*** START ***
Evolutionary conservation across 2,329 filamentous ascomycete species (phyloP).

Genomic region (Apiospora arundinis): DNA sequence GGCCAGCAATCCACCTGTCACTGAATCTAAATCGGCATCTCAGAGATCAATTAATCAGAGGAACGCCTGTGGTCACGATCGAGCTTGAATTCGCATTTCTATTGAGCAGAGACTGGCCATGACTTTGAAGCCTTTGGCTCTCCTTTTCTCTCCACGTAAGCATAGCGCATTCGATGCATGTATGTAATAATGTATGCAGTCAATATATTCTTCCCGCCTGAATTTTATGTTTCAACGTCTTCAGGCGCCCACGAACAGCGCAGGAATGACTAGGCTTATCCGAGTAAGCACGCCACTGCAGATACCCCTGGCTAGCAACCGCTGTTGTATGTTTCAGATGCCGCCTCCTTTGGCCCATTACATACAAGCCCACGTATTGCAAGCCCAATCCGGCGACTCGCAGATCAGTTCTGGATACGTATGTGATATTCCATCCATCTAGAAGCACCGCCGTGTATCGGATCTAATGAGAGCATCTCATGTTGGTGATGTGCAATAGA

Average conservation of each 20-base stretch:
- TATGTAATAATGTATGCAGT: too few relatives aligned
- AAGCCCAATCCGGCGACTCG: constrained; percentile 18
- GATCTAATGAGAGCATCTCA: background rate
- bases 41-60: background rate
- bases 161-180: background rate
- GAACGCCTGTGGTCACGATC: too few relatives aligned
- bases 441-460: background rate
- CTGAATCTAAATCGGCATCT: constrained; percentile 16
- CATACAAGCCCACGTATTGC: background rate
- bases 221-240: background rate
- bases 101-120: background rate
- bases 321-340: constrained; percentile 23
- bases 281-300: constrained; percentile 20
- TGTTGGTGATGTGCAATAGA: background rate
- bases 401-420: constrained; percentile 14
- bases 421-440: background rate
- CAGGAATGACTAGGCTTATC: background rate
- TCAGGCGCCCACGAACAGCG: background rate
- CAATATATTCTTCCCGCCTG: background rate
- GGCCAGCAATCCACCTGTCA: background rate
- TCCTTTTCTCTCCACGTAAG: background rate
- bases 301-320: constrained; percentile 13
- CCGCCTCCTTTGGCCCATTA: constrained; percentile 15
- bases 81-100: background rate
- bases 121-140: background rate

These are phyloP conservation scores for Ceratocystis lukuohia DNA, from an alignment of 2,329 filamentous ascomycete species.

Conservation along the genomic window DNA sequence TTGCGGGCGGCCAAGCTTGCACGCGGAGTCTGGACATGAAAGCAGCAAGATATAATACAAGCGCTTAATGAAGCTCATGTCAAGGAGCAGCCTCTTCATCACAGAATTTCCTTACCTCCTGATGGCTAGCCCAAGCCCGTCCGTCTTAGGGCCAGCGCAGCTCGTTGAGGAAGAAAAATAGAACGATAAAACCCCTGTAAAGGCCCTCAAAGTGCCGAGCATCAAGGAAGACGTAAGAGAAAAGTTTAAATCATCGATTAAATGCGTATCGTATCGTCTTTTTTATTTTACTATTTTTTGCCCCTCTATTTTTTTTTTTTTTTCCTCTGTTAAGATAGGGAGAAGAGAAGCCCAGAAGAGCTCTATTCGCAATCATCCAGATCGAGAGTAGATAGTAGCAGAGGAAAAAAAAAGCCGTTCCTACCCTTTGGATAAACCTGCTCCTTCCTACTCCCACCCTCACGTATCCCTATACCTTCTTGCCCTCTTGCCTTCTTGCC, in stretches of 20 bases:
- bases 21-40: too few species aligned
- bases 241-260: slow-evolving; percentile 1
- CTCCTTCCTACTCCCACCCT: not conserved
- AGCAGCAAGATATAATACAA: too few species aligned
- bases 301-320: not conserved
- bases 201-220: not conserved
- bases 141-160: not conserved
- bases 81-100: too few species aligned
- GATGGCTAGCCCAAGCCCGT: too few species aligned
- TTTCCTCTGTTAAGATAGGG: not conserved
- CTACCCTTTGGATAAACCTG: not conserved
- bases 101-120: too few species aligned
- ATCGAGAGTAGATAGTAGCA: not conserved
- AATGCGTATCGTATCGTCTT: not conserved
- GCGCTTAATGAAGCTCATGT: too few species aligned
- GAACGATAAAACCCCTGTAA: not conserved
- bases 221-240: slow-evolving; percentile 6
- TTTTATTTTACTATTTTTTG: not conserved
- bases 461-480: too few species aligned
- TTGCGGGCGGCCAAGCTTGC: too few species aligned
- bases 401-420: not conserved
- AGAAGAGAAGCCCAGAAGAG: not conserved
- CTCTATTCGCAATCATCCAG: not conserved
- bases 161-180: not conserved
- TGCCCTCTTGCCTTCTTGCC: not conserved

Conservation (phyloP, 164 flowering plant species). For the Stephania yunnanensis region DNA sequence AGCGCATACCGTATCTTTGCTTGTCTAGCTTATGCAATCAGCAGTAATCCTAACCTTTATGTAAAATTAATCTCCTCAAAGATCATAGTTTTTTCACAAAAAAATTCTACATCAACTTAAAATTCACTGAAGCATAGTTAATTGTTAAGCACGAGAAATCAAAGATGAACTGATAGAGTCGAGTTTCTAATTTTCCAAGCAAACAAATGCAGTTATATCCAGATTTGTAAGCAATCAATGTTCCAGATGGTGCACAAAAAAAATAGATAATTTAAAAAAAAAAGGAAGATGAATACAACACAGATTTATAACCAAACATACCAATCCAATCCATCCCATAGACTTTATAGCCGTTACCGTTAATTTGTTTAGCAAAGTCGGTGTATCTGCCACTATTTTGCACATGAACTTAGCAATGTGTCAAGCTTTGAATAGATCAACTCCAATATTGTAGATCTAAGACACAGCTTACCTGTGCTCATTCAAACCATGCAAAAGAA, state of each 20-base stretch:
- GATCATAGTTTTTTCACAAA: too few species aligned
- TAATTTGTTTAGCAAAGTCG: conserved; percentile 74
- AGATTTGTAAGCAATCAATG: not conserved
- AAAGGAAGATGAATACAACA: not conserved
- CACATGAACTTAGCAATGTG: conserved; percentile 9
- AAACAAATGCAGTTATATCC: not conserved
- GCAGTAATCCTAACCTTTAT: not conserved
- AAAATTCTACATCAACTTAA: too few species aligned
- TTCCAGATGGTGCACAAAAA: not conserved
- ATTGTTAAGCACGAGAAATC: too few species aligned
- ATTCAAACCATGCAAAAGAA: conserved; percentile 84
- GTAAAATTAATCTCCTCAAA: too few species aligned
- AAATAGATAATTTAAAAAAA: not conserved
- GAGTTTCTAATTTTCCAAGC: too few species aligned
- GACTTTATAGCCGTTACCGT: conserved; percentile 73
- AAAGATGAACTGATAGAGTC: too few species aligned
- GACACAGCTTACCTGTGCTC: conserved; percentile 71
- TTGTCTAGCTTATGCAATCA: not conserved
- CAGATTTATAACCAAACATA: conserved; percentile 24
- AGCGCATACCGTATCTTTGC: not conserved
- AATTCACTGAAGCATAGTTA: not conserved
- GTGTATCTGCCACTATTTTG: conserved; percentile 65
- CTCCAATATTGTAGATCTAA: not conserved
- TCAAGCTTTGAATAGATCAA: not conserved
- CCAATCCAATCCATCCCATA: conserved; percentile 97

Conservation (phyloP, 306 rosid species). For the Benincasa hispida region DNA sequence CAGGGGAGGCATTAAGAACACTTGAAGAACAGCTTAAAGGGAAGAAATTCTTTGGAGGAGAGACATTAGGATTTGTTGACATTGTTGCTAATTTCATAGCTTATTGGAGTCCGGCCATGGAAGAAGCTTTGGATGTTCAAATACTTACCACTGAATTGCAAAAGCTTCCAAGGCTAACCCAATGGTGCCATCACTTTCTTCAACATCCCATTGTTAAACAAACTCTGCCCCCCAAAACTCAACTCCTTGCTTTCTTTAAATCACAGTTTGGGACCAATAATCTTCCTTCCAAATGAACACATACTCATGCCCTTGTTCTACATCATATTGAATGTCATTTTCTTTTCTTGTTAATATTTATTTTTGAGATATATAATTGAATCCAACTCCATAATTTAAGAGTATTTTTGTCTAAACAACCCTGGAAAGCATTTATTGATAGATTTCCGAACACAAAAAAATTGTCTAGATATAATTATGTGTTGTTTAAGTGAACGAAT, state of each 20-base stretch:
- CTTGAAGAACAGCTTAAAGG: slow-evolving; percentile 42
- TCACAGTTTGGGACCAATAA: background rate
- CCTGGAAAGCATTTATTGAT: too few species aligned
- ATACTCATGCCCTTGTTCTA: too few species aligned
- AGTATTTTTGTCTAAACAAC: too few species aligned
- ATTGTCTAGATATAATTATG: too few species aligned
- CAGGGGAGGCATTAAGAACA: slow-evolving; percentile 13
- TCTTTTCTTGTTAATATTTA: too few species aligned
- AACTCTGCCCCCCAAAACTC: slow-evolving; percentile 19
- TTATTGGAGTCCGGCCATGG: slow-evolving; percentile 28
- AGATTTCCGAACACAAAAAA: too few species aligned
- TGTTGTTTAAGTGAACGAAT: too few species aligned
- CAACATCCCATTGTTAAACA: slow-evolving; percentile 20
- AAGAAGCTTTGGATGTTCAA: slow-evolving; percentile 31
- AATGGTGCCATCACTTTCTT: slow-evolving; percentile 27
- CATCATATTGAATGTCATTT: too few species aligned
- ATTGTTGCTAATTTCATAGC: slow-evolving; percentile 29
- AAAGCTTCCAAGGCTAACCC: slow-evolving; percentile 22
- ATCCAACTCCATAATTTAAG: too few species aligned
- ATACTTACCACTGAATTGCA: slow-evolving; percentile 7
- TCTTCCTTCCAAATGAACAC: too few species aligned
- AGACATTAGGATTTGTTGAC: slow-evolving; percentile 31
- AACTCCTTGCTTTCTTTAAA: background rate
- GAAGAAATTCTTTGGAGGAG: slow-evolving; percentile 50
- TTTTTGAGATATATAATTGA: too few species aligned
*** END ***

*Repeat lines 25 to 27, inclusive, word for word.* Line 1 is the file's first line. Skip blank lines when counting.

- bases 301-320: constrained; percentile 13
- CCGCCTCCTTTGGCCCATTA: constrained; percentile 15
- bases 81-100: background rate